Waterloo (from the Le Retour de l’Empereur package by Pratzen) is the game. Here’s my recollection of how this went.
The Allies had holding orders, with the cavalry and other reserves primed to be released on Wellington’s command.
The French plan was to get the artillery up and batter the hell out of the Allied line. At the same time, there were to be direct assaults on Hougoumont, Papellote, and Fichermont – but not La Haye Sainte – while I Corps was to make a focused, narrow front attack between La Haye Sainte and Papelotte, supported as required by VI Corps.
The battle gets underway. French assaults on the fortified areas are slow to form up, so not much action in the turn.
The French give the Allied defenders of the fortified areas a taste of cold steel, but with less than hoped for results. At Fichermont, there’s a stand-off. At Hougoumont and Papelotte, the attackers are beaten back.
A hastily reorganized French assault takes Papelotte. Both sides are exchanging hot artillery fire. The 1 Corps attack is too piecemeal, and is stalled a bit. Both sides have a lot of disorganized units.
Fichermont falls. And the Allied line is close to snapping point as too many crucial units fail morale checks and flee. Wellington is getting ready to release some reserves. The Prussians are getting closer.
The first of the Prussians arrive. The French VI corps hits the Allied line, as the I Corps needs the help
Hougoumont falls. Elsewhere, the French have now broken the Allied first line at the point of impact, and are threatening to sweep away the Allies. But, just in time, the Allied cavalry appear on the scene and stop the French dead in their tracks. Both sides have a fair number of disorganized troops.
It’s the French turn to be there just in time, as their follow up units support the breakthrough. Unfortunately, the Allied riposte is also a good one. And the French have far too many soldiers out of action, desperately trying to rally. Worse, the Prussians are now forming up and getting ready for action. The main French line regroups after its assaults on Hougoumont.
The Prussians wait a bit longer as more troops arrive. The troops forming the French breakthrough are suddenly feeling somewhat lonely.
This time around it’s the French cavalry who win the swirling battle around the broken Allied line. But, not enough to protect the flank of their fellow infantry. The Brunswickers are poised to plug one hole. Meantime, the Prussians have crashed into the French IV Cavalry and are doing real damage.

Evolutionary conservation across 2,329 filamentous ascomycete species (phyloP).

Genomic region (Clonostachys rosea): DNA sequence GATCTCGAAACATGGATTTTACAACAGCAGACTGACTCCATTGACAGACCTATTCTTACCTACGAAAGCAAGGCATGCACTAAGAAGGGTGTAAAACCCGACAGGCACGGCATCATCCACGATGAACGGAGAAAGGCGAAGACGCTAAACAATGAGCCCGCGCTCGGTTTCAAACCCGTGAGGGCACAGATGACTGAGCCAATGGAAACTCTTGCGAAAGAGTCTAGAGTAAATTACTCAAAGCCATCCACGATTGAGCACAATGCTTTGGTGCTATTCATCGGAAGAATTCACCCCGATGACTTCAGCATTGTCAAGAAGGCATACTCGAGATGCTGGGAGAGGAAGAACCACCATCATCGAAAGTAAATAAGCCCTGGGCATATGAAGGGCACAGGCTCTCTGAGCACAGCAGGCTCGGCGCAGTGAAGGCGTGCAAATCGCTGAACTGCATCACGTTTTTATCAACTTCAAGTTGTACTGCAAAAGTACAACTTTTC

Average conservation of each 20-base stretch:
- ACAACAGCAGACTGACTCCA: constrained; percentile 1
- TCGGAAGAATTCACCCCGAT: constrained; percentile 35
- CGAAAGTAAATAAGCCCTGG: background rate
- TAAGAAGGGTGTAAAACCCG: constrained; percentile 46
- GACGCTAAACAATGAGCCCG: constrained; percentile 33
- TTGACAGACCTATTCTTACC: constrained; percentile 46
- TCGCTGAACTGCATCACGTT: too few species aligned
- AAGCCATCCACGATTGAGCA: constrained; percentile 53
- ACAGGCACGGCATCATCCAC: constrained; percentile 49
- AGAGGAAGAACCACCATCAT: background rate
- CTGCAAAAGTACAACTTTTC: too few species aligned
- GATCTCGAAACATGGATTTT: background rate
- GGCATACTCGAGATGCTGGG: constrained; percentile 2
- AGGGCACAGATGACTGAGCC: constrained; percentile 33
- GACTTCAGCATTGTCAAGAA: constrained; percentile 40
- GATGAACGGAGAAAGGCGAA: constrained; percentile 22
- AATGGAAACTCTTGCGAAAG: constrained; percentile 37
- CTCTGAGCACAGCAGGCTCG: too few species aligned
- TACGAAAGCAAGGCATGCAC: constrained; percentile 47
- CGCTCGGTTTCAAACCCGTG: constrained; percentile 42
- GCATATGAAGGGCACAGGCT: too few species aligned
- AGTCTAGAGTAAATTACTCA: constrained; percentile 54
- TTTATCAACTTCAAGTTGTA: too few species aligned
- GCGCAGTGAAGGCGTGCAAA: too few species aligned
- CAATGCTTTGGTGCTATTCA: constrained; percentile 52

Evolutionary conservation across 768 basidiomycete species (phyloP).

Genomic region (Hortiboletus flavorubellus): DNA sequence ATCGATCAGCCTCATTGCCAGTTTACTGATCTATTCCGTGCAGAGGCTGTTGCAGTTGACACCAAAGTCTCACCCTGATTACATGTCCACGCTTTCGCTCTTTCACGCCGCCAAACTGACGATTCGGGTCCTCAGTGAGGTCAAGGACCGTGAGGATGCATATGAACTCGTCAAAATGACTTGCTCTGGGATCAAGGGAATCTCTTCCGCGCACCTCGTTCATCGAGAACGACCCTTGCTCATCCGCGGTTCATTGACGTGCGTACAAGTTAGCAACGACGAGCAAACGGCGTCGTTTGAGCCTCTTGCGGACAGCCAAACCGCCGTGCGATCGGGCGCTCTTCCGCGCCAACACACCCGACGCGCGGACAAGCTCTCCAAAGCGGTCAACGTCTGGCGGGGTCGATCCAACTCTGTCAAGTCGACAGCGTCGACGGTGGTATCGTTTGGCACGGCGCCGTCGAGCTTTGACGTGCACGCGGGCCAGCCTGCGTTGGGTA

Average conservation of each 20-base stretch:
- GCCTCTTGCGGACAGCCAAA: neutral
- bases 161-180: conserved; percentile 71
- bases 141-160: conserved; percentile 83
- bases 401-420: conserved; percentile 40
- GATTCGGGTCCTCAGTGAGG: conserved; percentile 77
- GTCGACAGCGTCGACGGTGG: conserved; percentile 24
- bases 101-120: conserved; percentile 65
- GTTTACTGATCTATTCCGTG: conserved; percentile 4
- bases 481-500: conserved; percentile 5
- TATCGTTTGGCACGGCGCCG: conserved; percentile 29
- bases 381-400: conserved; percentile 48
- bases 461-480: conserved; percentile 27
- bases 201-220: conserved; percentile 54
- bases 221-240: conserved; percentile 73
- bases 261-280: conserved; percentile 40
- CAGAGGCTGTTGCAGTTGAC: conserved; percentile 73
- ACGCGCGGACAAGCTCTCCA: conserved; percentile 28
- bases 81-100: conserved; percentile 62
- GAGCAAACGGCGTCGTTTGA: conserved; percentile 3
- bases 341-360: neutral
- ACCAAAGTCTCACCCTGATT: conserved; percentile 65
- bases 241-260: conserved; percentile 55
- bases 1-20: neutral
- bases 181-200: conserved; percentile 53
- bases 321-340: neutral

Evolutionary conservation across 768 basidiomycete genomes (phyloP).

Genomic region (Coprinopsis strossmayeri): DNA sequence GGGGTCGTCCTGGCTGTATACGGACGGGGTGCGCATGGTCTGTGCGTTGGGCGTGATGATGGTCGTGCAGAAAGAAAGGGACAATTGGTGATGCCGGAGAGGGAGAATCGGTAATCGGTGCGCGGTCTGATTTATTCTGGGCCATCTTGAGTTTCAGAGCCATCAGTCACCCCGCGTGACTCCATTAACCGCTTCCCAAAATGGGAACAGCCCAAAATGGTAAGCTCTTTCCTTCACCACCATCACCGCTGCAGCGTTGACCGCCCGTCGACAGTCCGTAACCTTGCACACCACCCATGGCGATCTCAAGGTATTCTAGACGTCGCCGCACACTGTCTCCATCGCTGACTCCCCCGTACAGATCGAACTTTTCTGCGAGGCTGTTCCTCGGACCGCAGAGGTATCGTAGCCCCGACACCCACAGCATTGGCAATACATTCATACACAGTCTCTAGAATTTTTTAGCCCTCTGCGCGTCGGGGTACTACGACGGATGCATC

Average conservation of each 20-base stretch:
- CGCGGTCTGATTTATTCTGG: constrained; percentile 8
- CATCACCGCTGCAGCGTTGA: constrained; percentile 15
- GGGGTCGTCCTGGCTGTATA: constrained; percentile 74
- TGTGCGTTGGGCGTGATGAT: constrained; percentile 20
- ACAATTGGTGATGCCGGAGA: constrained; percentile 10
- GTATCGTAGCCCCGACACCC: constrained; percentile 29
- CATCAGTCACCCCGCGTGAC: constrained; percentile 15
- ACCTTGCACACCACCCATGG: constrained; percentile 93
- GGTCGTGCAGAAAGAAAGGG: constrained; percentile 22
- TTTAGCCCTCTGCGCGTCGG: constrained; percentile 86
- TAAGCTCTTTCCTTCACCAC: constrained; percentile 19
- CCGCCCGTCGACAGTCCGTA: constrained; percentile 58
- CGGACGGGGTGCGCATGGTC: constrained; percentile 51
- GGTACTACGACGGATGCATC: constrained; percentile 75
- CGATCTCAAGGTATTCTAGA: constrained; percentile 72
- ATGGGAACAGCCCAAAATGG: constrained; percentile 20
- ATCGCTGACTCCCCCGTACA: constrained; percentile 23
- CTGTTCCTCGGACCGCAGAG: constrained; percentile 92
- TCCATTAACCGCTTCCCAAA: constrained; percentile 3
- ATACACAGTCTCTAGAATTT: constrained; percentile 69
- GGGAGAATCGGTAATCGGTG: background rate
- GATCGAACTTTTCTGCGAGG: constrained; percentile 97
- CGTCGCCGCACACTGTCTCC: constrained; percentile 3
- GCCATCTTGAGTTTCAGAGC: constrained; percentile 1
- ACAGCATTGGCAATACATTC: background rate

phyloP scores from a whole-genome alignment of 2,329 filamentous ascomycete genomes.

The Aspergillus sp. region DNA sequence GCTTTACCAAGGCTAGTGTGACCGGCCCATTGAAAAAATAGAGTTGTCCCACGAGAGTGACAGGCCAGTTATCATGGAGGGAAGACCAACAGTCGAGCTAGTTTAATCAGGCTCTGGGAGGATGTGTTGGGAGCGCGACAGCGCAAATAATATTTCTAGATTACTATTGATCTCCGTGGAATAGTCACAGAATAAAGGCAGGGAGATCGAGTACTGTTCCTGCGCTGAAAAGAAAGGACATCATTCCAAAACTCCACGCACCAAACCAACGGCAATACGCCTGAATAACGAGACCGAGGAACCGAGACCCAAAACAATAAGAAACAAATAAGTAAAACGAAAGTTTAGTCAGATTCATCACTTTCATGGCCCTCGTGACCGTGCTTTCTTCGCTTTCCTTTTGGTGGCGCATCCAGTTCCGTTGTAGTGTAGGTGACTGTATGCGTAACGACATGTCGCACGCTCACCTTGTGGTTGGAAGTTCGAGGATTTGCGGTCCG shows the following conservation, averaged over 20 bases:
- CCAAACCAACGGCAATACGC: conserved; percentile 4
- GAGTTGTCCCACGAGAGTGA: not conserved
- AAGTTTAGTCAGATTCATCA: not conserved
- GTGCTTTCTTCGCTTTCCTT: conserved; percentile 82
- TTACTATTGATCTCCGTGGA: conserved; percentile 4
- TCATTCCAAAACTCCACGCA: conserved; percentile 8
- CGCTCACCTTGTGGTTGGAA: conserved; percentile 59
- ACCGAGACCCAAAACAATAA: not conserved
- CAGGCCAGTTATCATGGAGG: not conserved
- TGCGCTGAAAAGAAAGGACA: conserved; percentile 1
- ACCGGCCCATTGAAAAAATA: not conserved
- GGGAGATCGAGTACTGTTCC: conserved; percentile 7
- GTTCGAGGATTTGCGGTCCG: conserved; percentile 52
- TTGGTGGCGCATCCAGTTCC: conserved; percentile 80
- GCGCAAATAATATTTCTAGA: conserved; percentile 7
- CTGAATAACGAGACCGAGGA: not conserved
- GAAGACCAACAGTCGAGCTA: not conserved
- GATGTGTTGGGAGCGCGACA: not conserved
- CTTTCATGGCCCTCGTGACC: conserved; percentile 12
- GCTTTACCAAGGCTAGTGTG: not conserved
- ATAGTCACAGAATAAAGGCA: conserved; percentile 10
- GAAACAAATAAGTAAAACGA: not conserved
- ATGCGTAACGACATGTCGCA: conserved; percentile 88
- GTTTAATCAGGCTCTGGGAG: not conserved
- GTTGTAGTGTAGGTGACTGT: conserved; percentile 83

It’s all over. Napoleon surrenders as the Prussians are swarming into his flank. The IV Cavalry is effectively wiped out, I Corps is way beyond demoralization, Ii Corps is almost demoralized, and the Allies have managed to get a defensive line back again. Worse, the Allied troops that were fleeing in a state of disorganization, have rallied too fast.
And there you have it. In no particular order, my thoughts on this:
- The French lost because they did not strike swiftly enough, nor did they commit more of the Guard when required. I was too cautious with the French orders. Also, some crucial failed morale checks with the main assault caused a ripple effect. (The disadvantage of attacking on a narrow front.)
- Both sides had lots of units out of action, repeatedly failing morale checks to rally. I am thinking of using a house rule that does away with the -2 penalty for being disorganized if the rally attempt is more than four turns (two hours) after becoming disorganized.
- There were several incidents with troops failing morale checks from artillery fire and running away. Maybe too many. When a unit is only taking artillery fire, and has secure flanks, it should be more resolute. Another house rule, methinks.
- Artillery is strong, but I do not agree it is too strong. It is static, and if you can maneuver to its flank, it is very vulnerable.
- I do, though, wonder if it would be more realistic to stop artillery units firing in the player turn that they move.
- Great fun. There are a lot of games in the ‘to be played’ queue, but one day I hope to get back to this.